• 2005-02-05: LITIGATION: First Philip Morris lawusuit payment
  • 2005-02-07: SMOKEFREE: CUBA: Smoking ban goes into effect. It is forbidden to smoke in public places, air-conditioned or closed rooms, offices, meeting halls, theaters, cinemas and video halls. There are also restrictions on smoking on public transportation and in hospitals. Teen smoking measures are also put into effect, most notably a restriction on sales of tobacco to under-16-year-olds.
  • 2005-02-27: WHO's Framework Convention on Tobacco Control goes into effect in the 57 countries that have ratified the treaty. 111 nations have signed it but not ratified it.

  • 2005-03-01: SMOKEFREE: Rhode Island ban on smoking in most indoor workplaces goes into effect
  • 2005-03-13: SMOKEFREE: BANGLADESH: Parliament passes The Control of Use of Tobacco Products Act, which prohibits smoking in public places, but not restaurants and bars. It also prohibits media advertising and tobacco sponsorships.
  • 2005-03-21: LITIGATION: CA: HENLEY: Supreme Court Refuses to hear Henley apeal. Henley's $9 million award against Philip Morris stands. PM pays $10.5 million in compensatory and punitive damages and about $6.2 million in interest to Patricia Henley, the second payout for Philip Morris, and the largest. It is also the first punitive damages ever paid to an individual smoker.
  • 2005-03-31: SMOKEFREE: MN: Minneapolis, Bloomington and Hennepin County total smoking bans go into effect. Ramsey County restaurant smoking ban also goes into effect; it exempts establishments with over 50% liquor sales.
  • 2005-03-26: SMOKEFREE: BANGLADESH: The Control of Use of Tobacco Products Act goes into effect, banning smoking in public places, but not restaurants and bars. It also prohibits media advertising and tobacco sponsorships.

  • 2005-04-05: SMOKEFREE: MALTA: Smoking ban goes into effect, banning smoking in all indoor public areas. It allows for exceptions for specially-ventilated smoking rooms.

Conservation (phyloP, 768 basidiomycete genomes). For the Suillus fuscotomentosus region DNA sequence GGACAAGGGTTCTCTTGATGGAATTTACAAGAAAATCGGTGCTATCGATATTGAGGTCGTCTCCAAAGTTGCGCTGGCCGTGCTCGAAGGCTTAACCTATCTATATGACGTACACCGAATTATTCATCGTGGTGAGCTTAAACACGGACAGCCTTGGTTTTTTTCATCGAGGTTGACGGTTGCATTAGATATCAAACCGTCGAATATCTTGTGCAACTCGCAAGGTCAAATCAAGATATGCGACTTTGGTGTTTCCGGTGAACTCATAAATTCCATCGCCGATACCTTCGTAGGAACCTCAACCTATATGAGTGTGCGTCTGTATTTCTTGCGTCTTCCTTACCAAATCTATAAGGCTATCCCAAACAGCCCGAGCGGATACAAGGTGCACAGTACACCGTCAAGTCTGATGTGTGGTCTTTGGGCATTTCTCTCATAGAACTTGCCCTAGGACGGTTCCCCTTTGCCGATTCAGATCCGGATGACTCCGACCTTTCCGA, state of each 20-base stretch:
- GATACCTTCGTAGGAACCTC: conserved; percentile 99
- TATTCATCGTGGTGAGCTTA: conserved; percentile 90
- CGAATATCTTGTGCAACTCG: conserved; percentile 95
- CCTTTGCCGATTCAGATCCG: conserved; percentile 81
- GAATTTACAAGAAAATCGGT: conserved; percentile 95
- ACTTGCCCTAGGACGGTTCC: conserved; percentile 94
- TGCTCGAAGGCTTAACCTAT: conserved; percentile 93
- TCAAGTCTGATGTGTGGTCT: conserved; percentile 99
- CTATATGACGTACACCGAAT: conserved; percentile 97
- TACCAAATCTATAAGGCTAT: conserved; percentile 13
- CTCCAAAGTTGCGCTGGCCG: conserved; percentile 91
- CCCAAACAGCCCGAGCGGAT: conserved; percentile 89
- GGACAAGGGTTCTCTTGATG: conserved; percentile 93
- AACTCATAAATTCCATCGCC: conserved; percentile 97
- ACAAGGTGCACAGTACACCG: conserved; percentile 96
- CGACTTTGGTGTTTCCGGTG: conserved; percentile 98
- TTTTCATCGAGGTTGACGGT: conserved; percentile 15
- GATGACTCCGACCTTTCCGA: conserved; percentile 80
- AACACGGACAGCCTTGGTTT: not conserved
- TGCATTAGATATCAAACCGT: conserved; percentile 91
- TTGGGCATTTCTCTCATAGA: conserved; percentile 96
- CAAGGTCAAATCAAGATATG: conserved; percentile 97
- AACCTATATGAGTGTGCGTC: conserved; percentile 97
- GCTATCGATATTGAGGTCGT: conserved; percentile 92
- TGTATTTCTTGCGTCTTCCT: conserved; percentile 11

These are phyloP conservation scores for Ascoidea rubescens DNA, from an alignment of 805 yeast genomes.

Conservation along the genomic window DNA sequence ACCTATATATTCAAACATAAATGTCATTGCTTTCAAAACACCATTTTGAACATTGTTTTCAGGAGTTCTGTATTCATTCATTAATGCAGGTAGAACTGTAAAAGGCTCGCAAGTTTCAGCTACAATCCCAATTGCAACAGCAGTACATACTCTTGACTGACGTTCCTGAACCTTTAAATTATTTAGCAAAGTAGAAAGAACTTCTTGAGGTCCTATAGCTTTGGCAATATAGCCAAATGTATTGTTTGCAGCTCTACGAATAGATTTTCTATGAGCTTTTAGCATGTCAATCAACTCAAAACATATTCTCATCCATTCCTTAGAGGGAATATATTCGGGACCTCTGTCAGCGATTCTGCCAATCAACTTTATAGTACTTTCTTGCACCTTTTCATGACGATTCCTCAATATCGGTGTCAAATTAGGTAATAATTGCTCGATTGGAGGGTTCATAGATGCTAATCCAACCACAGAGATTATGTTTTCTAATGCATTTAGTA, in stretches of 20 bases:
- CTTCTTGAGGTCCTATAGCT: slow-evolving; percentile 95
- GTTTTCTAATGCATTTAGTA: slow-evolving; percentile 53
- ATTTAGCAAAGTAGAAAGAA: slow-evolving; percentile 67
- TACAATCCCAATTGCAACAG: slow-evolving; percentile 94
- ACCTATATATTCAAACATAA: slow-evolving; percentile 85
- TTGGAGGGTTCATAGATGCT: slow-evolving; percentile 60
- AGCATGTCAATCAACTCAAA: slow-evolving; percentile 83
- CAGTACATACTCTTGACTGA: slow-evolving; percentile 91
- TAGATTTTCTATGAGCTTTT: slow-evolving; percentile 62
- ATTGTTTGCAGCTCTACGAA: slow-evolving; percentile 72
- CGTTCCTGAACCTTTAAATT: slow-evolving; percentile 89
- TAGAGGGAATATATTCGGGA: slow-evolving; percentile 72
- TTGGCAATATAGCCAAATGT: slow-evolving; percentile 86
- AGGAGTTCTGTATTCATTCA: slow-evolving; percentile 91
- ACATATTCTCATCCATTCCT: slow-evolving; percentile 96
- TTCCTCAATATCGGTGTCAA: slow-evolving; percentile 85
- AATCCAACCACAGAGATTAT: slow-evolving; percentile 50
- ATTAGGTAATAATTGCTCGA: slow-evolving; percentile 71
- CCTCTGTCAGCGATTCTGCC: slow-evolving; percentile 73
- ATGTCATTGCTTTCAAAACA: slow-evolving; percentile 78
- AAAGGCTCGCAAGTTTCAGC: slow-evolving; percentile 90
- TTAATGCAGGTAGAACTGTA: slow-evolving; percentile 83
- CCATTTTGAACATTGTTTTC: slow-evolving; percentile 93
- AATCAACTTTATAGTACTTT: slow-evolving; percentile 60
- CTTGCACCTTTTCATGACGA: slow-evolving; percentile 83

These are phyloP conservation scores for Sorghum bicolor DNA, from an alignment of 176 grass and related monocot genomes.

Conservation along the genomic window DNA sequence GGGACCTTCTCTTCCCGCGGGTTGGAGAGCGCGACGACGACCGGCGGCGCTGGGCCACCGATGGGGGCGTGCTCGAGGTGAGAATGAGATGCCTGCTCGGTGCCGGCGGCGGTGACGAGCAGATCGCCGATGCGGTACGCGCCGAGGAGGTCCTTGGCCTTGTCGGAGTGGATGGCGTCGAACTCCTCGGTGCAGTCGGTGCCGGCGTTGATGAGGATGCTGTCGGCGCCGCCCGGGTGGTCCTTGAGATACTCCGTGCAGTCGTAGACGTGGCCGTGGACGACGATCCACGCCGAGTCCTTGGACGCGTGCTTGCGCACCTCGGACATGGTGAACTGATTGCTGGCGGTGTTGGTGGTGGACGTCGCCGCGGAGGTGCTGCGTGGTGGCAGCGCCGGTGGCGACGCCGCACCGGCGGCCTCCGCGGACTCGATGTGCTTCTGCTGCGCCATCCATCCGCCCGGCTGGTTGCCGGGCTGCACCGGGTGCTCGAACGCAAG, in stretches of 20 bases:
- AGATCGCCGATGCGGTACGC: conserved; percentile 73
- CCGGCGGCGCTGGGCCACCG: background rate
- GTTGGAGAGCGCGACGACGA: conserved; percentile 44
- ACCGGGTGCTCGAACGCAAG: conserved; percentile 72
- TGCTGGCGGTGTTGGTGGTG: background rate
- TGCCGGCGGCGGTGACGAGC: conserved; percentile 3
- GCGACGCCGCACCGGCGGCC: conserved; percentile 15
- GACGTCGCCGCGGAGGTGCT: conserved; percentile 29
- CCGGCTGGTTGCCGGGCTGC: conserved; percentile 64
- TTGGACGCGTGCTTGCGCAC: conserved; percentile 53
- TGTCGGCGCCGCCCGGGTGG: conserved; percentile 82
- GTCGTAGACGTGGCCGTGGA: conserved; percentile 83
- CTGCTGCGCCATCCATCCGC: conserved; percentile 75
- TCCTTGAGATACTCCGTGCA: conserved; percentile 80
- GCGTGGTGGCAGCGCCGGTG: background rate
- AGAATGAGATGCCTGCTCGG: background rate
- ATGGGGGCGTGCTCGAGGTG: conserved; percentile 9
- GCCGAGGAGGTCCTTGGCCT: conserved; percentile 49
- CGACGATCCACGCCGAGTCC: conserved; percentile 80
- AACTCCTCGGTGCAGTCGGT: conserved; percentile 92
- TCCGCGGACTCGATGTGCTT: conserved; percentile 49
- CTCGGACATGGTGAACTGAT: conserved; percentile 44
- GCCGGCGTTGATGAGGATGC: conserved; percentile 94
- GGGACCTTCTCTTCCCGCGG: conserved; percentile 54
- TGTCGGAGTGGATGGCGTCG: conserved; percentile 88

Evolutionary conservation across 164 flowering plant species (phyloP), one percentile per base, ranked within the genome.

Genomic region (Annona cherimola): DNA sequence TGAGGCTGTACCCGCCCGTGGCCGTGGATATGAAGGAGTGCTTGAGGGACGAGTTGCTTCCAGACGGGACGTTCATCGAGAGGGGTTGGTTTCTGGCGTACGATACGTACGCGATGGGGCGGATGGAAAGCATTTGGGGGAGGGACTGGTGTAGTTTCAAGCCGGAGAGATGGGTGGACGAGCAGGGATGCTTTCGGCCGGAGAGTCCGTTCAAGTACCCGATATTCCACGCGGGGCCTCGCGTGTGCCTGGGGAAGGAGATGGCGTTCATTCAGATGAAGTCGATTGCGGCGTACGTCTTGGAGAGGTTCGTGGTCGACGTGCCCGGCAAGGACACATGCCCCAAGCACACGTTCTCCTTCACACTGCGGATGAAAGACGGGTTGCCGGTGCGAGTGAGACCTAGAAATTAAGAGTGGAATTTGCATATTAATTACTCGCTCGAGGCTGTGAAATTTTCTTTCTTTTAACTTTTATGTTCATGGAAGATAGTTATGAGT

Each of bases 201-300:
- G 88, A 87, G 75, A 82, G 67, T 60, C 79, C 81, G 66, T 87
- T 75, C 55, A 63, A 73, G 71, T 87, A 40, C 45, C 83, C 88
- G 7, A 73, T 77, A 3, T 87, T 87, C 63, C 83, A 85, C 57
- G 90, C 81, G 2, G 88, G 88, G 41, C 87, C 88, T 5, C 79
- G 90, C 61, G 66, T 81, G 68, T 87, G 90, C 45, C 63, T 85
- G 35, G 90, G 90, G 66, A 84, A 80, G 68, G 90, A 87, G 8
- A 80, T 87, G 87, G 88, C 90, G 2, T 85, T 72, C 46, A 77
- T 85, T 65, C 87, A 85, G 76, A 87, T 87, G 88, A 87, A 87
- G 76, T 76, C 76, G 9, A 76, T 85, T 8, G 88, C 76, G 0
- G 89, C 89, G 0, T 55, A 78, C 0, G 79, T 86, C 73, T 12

• 2005-04-05: SMOKEFREE: WY: Laramie smoking ban goes into effect, banning smoking in virtually all public areas and workplaces, including bars, restaurants, offices, private clubs and sports arenas.
  • 2005-04-21: LITIGATION: Riverside, CA: Jury clears Philip Morris USA in Coolidge lung cancer suit. Bruce Coolidge, 51, began his suit in 2001. The trial lasted 10 weeks. In 2 hours of deliberations, the jury found Coolidge had not proven his lung cancer was caused by smoking.
  • 2005-04-21: LITIGATION: RJR wins Broin-related lawsuit. A jury found that exposure to secondhand smoke in airplane cabins did not cause the chronic sinusitis of Lorraine Swaty, a flight attendant for US Airways.
  • 2005-04-25: LITIGATION: DOJ Lawsuit: Liability phase completed.

  • 2005-05-02: LITIGATION: DOJ Lawsuit: Remedies phase begins.
  • 2005-05-31: LITIGATION: SCOTLAND: Lord Nimmo Smith rules for Imperial Tobacco in McTear case.
  • 2005-05-31: World No Tobacco Day. Focus: Health Professionals
    "Health professionals are on the frontline. They need the skills to help people stop smoking, and they need to lead by example, and quit tobacco use themselves."

  • 2005-06-01: SMOKEFREE: SWEDEN: Total bar & restaurant smoking ban scheduled to go into effect.
  • 2005-06-01: TAXES: KY: Kentucky's lowest-in-the-nation goes from 3 cents per pack to 30 cents per pack.
  • 2005-06-10: LITIGATION: DOJ Lawsuit: Closing arguments end.
  • 2005-06-20: LITIGATION: DOJ Lawsuit: Tobacco CEOs meet with DOJ and Judge Kessler to discuss a settlement.
  • 2005-06-27: LITIGATION: DOJ Lawsuit: In a filing, DOJ sets forth in detail the remedies that it seeks.
  • 2005-06-29: LITIGATION: DOJ Lawsuit: 6 Public Health Organizations led by the Tobacco-Free Kids Action Fund file a request to intervene in regards to remedies.
  • 2005-06-30: SMOKEFREE: SCOTLAND approves full smoking ban. The Smoking, Health and Social Care (Scotland) Bill is approved 97 to 17. The bill, once it receives royal assent, is goes into effect March 26, 2006, bans smoking in bars, restaurants, offices, theaters, bingo halls and public bathrooms. The only exceptions are prison cells and residential care centers.